Tokenization: the answer to retail data breaches?

Replacing credit card numbers with random characters would have prevented 59 percent of major retail data breaches, according to a new report.

The replacement process, known as tokenization, is designed to prevent fraud by randomly generating numbers that stand in for sensitive information during transactions.

{mosads}The Payment Card Industry Security Standards Council is urging the payment industry to adopt tokenization products.

But security firm CBI found that 97 percent of records stolen in recent retail data breaches would still have been compromised in tokenized systems.

In the 22 retail breaches studied, most customers’ data was compromised at the point-of-sale terminal.

Malware aimed at breaking into that equipment is proliferating online, and would remain an effective tool for hackers that want to catch data before it is tokenized.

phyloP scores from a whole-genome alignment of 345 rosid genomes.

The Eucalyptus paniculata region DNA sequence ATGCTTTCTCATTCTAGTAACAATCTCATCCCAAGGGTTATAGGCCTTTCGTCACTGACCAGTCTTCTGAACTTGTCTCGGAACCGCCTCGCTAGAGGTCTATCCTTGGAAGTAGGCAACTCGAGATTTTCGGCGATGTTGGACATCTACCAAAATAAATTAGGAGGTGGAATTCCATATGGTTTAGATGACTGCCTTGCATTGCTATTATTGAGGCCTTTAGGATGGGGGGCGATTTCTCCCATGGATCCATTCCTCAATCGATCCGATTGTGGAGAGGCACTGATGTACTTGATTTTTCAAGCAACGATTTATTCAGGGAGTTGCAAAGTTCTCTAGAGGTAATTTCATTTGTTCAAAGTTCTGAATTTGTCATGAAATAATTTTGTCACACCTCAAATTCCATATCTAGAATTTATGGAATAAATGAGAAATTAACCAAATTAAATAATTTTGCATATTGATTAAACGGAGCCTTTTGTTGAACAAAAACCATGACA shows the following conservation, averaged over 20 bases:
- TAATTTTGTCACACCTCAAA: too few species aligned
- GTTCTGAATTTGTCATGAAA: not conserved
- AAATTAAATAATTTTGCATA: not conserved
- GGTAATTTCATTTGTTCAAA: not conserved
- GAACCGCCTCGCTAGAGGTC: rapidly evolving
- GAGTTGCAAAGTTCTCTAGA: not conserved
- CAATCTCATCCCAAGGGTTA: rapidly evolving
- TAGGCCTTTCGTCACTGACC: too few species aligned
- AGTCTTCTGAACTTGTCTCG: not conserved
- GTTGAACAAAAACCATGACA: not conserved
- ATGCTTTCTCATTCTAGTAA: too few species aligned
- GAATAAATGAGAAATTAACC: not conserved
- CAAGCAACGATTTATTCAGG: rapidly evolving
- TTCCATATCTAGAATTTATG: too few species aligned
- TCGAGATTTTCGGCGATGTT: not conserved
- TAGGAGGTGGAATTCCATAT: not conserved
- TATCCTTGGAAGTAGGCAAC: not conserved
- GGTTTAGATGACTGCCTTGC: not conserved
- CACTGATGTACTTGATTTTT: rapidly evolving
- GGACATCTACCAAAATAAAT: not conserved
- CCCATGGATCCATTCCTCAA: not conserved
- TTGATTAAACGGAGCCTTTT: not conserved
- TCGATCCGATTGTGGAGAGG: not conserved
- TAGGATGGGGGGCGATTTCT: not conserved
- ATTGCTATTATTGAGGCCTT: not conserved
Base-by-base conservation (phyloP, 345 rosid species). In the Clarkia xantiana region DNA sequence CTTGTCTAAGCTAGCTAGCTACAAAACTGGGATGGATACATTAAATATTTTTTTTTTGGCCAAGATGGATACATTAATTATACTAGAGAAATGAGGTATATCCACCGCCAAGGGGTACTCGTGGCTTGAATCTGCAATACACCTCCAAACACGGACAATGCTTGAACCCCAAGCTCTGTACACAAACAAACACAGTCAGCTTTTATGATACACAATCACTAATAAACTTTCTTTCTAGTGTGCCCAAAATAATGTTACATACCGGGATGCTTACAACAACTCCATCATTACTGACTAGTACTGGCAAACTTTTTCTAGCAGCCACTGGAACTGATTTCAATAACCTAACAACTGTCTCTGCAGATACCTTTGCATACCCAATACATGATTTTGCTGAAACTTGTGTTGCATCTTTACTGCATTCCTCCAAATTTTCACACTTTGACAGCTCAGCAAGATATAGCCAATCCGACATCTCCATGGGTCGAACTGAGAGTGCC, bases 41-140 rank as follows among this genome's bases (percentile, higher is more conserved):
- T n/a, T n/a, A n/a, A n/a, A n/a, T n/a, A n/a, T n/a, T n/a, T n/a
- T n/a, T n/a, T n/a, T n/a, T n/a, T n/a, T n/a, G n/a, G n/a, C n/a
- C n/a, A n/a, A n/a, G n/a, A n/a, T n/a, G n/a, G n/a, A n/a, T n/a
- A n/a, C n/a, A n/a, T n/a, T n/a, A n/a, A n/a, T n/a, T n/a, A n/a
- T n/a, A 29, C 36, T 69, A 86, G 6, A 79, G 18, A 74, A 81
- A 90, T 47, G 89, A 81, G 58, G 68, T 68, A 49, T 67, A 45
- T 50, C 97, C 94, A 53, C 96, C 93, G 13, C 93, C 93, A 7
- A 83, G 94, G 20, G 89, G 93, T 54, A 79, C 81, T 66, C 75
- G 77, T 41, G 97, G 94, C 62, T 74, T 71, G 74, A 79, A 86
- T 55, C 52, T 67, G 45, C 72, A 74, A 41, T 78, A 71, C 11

“The tokenization takes effect after the credit card has been swiped, and the data is protected at that point forward,” CBI security strategist J. Wolfgang Goerlich told CSO Online.

“But it is still not protected in the memory of the machine,” he said.

Tokenization would have protected consumer data in 41 percent of the retail breaches because they involved cyberattacks on servers or databases, the report stated.

The process of tokenizing transactions has become associated with products like Apple Pay, which use it to defend consumer data.

The White House recently announced that Apple Pay would be available as an alternative to federal payment cards in systems like GSA SmartPay and would be available for transactions in national parks.

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